Snowmobiles are already authorized and used on the BWRA, typically off roads, for the four snowiest months of the snow season. Visitors include dedicated snowmobile motorists from across the country, high-performance snowmobile test crews, video film crews, 'snowmoboarders' & snowmobile-skiers and, perhaps soon, commercial outfitter activities.
Under California law, it appears that numerous permutations of snow craft are allowed to access the BWRA as ever they can (typically upon the grade of CA SR 108) and, ostensibly, at their own risk. These might include anything from 75cc scooter craft to 1000cc specialty snowmobiles, customized and modified snowmobiles, 'rock-sleds', modified snow-motorcycles, etc.
At this venue - where snowmobiles are even used to traverse bare asphalt to attain snowpack which may be vertically removed by one-thousand feet or more - the HTNF has identified potential parking for more than 100 snowmobile trailers and other snow-craft transport/staging vehicles from the Sierra's east side. (The potential for increase in BWRA visitation from snowmobile west-side entry has not been evaluated but is not in doubt).
No less, terrain on the BWRA is of high value to the USMC, which has been able - so far with remarkable smoothness - to integrate its mountain warfare training activities on the area for more than half a century.
Also, the BWRA adjoins the Emigrant and Hoover Wilderness areas and it abuts the Pacific Crest National Scenic Trail (PCT), all of which is valued for non motorized access. The BWRA is also home to a Sierran amphibian species in decline (Yosemite Toad). Securing vehicular compliance in this complex and sensitive terrain is a difficult but important challenge.
Frankly, the HTNF is being overloaded with demand and truly needs every bit of support that is available.
It even faces a Congressional 'no-fail' mandate in the following sense: If the HTNF cannot obtain compliance with the Congressionally-specified requirements for orderly, reliably law-compliant and sustainable motorized recreation at this unique venue - if it cannot provide or implement the standards, signage, guidance, patrols, facilities and monitoring to successfully integrate high-intensity snowmobile activity into this complex multiple use formula - motorsport will suffer along with the valued resource and the users thereof.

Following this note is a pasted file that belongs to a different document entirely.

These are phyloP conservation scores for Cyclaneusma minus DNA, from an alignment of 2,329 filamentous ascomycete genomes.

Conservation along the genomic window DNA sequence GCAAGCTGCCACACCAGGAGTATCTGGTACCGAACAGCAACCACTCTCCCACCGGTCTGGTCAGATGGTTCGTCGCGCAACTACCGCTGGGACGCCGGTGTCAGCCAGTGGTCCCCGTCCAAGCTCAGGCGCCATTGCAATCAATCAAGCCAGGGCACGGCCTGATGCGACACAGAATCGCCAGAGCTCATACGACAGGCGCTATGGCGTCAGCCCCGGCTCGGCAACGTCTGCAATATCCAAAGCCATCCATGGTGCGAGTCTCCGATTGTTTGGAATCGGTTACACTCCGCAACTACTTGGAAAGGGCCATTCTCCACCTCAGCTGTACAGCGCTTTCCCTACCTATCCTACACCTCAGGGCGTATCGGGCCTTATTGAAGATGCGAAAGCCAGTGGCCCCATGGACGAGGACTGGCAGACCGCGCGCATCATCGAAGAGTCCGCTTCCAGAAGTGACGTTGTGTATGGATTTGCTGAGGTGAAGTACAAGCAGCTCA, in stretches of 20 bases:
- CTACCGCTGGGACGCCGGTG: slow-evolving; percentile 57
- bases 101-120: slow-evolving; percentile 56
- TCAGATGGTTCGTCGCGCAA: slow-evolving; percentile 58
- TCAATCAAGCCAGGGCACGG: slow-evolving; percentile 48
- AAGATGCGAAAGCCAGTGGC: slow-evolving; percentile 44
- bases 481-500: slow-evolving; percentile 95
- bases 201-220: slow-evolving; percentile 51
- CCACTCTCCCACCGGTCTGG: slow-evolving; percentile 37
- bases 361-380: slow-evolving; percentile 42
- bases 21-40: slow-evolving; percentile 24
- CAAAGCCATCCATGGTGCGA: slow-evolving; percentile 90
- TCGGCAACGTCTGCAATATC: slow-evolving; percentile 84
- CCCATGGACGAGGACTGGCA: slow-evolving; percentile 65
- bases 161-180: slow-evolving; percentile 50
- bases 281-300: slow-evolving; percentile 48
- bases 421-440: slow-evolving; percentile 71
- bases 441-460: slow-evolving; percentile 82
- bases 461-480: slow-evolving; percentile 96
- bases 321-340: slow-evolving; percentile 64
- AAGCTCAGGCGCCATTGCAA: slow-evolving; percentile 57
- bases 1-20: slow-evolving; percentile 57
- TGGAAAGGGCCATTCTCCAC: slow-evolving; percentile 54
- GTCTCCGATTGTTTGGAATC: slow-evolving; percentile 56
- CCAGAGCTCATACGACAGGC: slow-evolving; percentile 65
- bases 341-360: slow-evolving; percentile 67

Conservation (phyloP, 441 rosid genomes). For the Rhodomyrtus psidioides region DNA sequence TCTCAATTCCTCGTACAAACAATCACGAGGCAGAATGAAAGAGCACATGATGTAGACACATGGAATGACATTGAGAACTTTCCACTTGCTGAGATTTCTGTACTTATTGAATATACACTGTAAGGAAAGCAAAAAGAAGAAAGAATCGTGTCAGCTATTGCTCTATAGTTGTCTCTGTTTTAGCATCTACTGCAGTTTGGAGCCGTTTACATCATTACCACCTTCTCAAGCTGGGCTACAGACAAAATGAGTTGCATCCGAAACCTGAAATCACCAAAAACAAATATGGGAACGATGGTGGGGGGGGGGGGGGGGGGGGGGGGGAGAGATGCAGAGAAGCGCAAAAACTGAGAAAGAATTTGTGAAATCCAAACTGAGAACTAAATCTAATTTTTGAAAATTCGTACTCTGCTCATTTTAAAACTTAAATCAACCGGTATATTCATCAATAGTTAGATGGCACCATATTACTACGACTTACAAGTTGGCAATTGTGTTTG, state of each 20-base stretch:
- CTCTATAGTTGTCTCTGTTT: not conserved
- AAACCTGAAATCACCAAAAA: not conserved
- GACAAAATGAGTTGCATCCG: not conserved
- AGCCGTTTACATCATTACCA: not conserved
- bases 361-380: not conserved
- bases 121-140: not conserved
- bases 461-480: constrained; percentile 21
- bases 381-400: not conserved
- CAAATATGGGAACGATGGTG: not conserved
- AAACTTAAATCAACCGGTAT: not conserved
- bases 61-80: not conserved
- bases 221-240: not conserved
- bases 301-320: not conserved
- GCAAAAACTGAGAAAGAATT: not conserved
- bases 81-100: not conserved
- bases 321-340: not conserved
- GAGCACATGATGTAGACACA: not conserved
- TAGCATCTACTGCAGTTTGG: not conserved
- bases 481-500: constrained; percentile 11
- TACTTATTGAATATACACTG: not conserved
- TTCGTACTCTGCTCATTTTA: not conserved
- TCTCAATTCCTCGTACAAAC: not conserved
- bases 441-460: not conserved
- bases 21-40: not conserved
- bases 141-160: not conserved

Again, management challenges on the BWRA comprise just a fraction of the summer and winter demands that the HTNF must meet. Therefore, I hope that you will consider funding both HTNF requests in their entirety. [Jeff Erdoes - 3/30/10]
Every single Law Enforcement grant should have a commitment and focus to catch the "Willfully Ignorant" visitor. We see every day folks doing what ever they want and they feel immune because it is their feeling "there is no one around to catch me" That has to change. Yes, we have Green Sticker Violations, sound violations, and other normal day to day violations that by now should be all in compliance. It is the "Willfully Ignorant " that does not abide by the rules of the areas they ride in, i.e. "Stay on Designated Trails " "Respect Private Property" "Know the rules of area you are riding in " be it Forest Service, BLM, City and County. All of us can put pressure on the "Willfully Ignorant" but it is Law Enforcement that needs to focus their talent to those that want to ruin it for everyone. We can not let them rule our destiny or how we are being portrait in the eyes of the public and government elected officials.
The other area of grave concern is our children, we need to make sure that all children 16 and under on Quads have the proper certification. We need to make sure that they are properly dressed to ride, no tank tops, tennis shoes and short pants. Parents need to be told of their responsibility in the strongest possible manner, ticket.
Thank you all for working this very difficult issue. [Ed Waldheim "OHV activist for access to public lands for all" - 3/28/10]
We are opposed to providing OHV money to the USFS to close the trails!
We have paid to have the trails put in to their inventory. Now they ask for OHV money to have them closed! As we have seen in the "Route Designation" process the USFS is not a good investment for OHV funds.
Give the grants to groups that actually enhance OHV opportunity, like the BLM. [Brendan Hathaway - 3/17/10]
Please do not give any state money to a federal agency to close our public land to us. I whole heartedly reject what the federal government is doing to our lands. They are tying to kill local economies and discourage people from living free. It appears as if they all want us to sit and a desk and enjoy the forest on a screensaver. [Casey Crandall - 3/11/10]